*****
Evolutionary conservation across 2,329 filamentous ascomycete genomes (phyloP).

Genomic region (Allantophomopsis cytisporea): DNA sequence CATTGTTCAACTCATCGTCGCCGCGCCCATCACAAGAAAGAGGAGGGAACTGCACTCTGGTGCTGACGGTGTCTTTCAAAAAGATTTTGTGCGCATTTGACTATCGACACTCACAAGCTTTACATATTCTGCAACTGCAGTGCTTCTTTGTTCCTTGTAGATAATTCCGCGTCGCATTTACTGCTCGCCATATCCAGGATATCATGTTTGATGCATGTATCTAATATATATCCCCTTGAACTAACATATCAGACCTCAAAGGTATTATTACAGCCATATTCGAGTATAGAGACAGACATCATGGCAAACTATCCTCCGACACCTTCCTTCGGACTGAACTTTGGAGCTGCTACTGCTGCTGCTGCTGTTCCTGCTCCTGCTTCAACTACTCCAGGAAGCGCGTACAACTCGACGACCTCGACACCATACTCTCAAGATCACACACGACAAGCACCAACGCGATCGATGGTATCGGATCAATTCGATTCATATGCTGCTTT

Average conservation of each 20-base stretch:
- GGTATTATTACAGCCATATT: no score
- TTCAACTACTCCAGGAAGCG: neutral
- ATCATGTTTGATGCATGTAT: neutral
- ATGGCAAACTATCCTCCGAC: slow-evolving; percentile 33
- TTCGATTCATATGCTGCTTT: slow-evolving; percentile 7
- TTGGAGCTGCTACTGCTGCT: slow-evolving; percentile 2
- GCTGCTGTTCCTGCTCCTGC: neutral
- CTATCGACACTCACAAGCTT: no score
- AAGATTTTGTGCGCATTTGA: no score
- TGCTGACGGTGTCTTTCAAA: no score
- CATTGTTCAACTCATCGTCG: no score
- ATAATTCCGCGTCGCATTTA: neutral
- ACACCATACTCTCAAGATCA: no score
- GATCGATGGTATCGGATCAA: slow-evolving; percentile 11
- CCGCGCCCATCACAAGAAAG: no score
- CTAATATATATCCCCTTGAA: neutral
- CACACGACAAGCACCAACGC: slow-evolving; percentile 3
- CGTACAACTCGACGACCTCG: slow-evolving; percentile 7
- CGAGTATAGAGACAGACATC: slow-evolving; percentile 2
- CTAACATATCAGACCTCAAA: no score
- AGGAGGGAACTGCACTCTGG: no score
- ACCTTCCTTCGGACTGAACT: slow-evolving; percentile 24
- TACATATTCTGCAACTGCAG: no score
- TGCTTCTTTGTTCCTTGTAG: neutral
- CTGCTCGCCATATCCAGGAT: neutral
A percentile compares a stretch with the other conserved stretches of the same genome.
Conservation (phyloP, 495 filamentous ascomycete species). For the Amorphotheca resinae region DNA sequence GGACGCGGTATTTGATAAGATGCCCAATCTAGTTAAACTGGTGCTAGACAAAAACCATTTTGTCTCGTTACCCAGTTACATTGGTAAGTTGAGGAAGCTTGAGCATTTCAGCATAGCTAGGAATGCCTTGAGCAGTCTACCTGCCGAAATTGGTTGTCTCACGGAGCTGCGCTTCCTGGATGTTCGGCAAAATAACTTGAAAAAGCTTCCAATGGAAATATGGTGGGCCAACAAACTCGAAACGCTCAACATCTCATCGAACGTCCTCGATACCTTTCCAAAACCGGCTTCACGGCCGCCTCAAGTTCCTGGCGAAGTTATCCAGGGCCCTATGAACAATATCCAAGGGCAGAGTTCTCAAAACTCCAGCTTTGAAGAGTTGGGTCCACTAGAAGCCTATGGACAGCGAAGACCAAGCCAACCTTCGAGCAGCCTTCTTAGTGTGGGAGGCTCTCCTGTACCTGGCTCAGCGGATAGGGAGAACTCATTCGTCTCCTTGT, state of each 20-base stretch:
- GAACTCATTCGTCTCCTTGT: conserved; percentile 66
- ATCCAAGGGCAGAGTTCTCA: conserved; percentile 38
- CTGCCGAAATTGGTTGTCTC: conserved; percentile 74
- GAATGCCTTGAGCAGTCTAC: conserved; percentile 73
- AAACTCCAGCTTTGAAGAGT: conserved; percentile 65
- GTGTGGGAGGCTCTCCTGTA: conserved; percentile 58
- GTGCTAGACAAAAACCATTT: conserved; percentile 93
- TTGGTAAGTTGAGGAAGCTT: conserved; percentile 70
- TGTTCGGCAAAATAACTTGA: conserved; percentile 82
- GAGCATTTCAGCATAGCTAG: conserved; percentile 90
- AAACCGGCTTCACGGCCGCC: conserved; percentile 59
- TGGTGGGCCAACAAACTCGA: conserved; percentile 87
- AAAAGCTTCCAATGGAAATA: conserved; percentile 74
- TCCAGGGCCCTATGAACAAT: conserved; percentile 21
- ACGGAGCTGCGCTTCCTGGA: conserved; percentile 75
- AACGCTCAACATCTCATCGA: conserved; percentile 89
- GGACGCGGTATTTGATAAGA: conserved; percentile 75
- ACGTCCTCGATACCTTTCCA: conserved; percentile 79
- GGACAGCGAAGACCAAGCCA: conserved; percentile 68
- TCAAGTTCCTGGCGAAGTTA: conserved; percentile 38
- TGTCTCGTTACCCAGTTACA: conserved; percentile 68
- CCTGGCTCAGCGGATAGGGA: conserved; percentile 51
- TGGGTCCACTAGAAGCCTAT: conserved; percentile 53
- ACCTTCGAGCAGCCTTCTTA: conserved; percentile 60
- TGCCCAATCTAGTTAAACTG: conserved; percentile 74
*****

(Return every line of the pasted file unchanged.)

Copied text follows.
Evolutionary conservation across 2,329 filamentous ascomycete genomes (phyloP).

Genomic region (Allantophomopsis cytisporea): DNA sequence CATTGTTCAACTCATCGTCGCCGCGCCCATCACAAGAAAGAGGAGGGAACTGCACTCTGGTGCTGACGGTGTCTTTCAAAAAGATTTTGTGCGCATTTGACTATCGACACTCACAAGCTTTACATATTCTGCAACTGCAGTGCTTCTTTGTTCCTTGTAGATAATTCCGCGTCGCATTTACTGCTCGCCATATCCAGGATATCATGTTTGATGCATGTATCTAATATATATCCCCTTGAACTAACATATCAGACCTCAAAGGTATTATTACAGCCATATTCGAGTATAGAGACAGACATCATGGCAAACTATCCTCCGACACCTTCCTTCGGACTGAACTTTGGAGCTGCTACTGCTGCTGCTGCTGTTCCTGCTCCTGCTTCAACTACTCCAGGAAGCGCGTACAACTCGACGACCTCGACACCATACTCTCAAGATCACACACGACAAGCACCAACGCGATCGATGGTATCGGATCAATTCGATTCATATGCTGCTTT

Average conservation of each 20-base stretch:
- GGTATTATTACAGCCATATT: no score
- TTCAACTACTCCAGGAAGCG: neutral
- ATCATGTTTGATGCATGTAT: neutral
- ATGGCAAACTATCCTCCGAC: slow-evolving; percentile 33
- TTCGATTCATATGCTGCTTT: slow-evolving; percentile 7
- TTGGAGCTGCTACTGCTGCT: slow-evolving; percentile 2
- GCTGCTGTTCCTGCTCCTGC: neutral
- CTATCGACACTCACAAGCTT: no score
- AAGATTTTGTGCGCATTTGA: no score
- TGCTGACGGTGTCTTTCAAA: no score
- CATTGTTCAACTCATCGTCG: no score
- ATAATTCCGCGTCGCATTTA: neutral
- ACACCATACTCTCAAGATCA: no score
- GATCGATGGTATCGGATCAA: slow-evolving; percentile 11
- CCGCGCCCATCACAAGAAAG: no score
- CTAATATATATCCCCTTGAA: neutral
- CACACGACAAGCACCAACGC: slow-evolving; percentile 3
- CGTACAACTCGACGACCTCG: slow-evolving; percentile 7
- CGAGTATAGAGACAGACATC: slow-evolving; percentile 2
- CTAACATATCAGACCTCAAA: no score
- AGGAGGGAACTGCACTCTGG: no score
- ACCTTCCTTCGGACTGAACT: slow-evolving; percentile 24
- TACATATTCTGCAACTGCAG: no score
- TGCTTCTTTGTTCCTTGTAG: neutral
- CTGCTCGCCATATCCAGGAT: neutral
A percentile compares a stretch with the other conserved stretches of the same genome.
Conservation (phyloP, 495 filamentous ascomycete species). For the Amorphotheca resinae region DNA sequence GGACGCGGTATTTGATAAGATGCCCAATCTAGTTAAACTGGTGCTAGACAAAAACCATTTTGTCTCGTTACCCAGTTACATTGGTAAGTTGAGGAAGCTTGAGCATTTCAGCATAGCTAGGAATGCCTTGAGCAGTCTACCTGCCGAAATTGGTTGTCTCACGGAGCTGCGCTTCCTGGATGTTCGGCAAAATAACTTGAAAAAGCTTCCAATGGAAATATGGTGGGCCAACAAACTCGAAACGCTCAACATCTCATCGAACGTCCTCGATACCTTTCCAAAACCGGCTTCACGGCCGCCTCAAGTTCCTGGCGAAGTTATCCAGGGCCCTATGAACAATATCCAAGGGCAGAGTTCTCAAAACTCCAGCTTTGAAGAGTTGGGTCCACTAGAAGCCTATGGACAGCGAAGACCAAGCCAACCTTCGAGCAGCCTTCTTAGTGTGGGAGGCTCTCCTGTACCTGGCTCAGCGGATAGGGAGAACTCATTCGTCTCCTTGT, state of each 20-base stretch:
- GAACTCATTCGTCTCCTTGT: conserved; percentile 66
- ATCCAAGGGCAGAGTTCTCA: conserved; percentile 38
- CTGCCGAAATTGGTTGTCTC: conserved; percentile 74
- GAATGCCTTGAGCAGTCTAC: conserved; percentile 73
- AAACTCCAGCTTTGAAGAGT: conserved; percentile 65
- GTGTGGGAGGCTCTCCTGTA: conserved; percentile 58
- GTGCTAGACAAAAACCATTT: conserved; percentile 93
- TTGGTAAGTTGAGGAAGCTT: conserved; percentile 70
- TGTTCGGCAAAATAACTTGA: conserved; percentile 82
- GAGCATTTCAGCATAGCTAG: conserved; percentile 90
- AAACCGGCTTCACGGCCGCC: conserved; percentile 59
- TGGTGGGCCAACAAACTCGA: conserved; percentile 87
- AAAAGCTTCCAATGGAAATA: conserved; percentile 74
- TCCAGGGCCCTATGAACAAT: conserved; percentile 21
- ACGGAGCTGCGCTTCCTGGA: conserved; percentile 75
- AACGCTCAACATCTCATCGA: conserved; percentile 89
- GGACGCGGTATTTGATAAGA: conserved; percentile 75
- ACGTCCTCGATACCTTTCCA: conserved; percentile 79
- GGACAGCGAAGACCAAGCCA: conserved; percentile 68
- TCAAGTTCCTGGCGAAGTTA: conserved; percentile 38
- TGTCTCGTTACCCAGTTACA: conserved; percentile 68
- CCTGGCTCAGCGGATAGGGA: conserved; percentile 51
- TGGGTCCACTAGAAGCCTAT: conserved; percentile 53
- ACCTTCGAGCAGCCTTCTTA: conserved; percentile 60
- TGCCCAATCTAGTTAAACTG: conserved; percentile 74